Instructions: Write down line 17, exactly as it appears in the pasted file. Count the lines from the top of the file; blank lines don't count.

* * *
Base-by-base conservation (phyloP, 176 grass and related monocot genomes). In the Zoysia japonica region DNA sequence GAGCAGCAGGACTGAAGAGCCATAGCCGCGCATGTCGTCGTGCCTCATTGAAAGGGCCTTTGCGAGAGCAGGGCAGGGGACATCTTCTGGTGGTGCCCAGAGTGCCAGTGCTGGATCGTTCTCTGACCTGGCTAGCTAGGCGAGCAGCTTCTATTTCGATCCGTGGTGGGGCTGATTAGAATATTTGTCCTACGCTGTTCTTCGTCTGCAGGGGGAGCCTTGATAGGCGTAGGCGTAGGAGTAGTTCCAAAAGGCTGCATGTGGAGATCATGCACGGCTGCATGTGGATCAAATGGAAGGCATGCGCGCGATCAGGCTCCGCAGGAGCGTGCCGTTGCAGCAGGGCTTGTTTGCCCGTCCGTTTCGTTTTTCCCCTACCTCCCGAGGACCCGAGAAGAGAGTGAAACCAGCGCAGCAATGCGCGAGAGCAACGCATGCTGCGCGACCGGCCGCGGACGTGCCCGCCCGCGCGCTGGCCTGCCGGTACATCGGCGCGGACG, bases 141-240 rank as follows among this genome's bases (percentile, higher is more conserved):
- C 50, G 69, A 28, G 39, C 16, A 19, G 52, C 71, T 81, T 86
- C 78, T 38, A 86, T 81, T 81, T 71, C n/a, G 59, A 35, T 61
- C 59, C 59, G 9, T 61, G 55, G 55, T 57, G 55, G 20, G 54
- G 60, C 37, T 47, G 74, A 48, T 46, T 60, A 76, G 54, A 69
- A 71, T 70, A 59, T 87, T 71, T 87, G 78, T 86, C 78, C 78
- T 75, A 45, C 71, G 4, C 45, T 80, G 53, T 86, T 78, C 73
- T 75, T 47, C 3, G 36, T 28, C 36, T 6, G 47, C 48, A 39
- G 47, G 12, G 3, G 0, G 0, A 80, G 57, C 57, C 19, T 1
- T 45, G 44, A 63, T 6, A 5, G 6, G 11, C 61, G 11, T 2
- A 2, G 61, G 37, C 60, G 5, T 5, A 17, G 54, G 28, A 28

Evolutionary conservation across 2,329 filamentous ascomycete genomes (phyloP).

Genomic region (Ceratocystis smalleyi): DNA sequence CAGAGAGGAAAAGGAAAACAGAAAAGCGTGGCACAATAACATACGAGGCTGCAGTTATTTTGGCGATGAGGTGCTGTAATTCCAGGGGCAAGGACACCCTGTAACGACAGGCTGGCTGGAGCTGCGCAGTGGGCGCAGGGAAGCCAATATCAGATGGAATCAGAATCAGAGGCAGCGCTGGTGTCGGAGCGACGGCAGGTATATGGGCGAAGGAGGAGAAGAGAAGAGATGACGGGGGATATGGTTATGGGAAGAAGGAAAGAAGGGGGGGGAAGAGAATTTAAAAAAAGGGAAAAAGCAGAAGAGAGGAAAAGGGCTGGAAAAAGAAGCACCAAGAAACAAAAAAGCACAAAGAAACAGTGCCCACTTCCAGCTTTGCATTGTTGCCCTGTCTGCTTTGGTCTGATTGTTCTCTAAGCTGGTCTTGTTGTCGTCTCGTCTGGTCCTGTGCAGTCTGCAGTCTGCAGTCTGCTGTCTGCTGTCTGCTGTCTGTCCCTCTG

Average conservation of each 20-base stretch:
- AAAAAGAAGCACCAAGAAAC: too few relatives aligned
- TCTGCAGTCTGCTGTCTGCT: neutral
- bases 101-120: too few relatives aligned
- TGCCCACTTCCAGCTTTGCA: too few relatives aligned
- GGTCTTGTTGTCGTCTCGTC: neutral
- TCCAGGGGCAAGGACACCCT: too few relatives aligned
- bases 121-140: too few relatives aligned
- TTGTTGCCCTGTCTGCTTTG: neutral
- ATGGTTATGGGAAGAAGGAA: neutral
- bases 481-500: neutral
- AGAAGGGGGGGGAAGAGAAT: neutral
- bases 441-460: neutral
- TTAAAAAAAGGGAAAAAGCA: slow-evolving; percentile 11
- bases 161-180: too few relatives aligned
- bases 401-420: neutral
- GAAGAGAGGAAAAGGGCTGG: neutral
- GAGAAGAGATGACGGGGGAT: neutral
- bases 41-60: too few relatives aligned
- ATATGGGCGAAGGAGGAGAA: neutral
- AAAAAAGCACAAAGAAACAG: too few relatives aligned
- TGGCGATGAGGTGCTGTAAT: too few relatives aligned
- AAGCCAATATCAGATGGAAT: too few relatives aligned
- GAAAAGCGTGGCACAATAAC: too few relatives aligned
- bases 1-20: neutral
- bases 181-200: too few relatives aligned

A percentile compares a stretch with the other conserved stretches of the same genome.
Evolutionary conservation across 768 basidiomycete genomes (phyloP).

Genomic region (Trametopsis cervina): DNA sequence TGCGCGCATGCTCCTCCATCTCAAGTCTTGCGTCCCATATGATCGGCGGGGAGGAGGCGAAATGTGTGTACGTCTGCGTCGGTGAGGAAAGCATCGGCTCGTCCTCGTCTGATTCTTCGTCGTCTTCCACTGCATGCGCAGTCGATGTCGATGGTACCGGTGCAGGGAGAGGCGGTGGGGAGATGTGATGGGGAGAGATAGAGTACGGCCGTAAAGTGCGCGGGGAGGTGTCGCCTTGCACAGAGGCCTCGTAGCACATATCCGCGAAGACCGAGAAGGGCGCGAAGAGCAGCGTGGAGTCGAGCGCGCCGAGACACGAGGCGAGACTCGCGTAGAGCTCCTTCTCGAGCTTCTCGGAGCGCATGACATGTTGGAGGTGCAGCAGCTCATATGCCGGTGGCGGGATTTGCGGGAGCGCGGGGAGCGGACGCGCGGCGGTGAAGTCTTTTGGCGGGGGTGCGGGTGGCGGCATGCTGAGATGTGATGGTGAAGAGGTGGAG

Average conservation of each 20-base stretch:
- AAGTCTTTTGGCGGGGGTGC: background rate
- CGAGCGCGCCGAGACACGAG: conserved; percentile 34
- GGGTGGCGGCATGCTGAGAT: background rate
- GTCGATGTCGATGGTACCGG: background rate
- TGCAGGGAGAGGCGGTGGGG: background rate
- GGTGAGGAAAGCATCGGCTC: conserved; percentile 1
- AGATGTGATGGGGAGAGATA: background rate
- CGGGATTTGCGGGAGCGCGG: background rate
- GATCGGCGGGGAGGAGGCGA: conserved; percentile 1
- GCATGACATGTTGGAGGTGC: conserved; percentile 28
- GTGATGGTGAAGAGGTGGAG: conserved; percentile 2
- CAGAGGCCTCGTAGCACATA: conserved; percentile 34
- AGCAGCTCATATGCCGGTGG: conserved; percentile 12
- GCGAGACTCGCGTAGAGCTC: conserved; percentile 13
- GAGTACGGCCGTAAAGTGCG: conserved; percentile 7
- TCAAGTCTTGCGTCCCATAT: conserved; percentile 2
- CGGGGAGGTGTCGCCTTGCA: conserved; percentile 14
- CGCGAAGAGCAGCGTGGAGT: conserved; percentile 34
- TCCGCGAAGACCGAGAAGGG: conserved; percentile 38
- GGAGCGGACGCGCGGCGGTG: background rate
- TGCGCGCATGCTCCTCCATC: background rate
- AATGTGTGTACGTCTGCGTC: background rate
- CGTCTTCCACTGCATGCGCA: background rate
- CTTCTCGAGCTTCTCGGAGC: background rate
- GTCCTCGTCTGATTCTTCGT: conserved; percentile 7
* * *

- bases 101-120: too few relatives aligned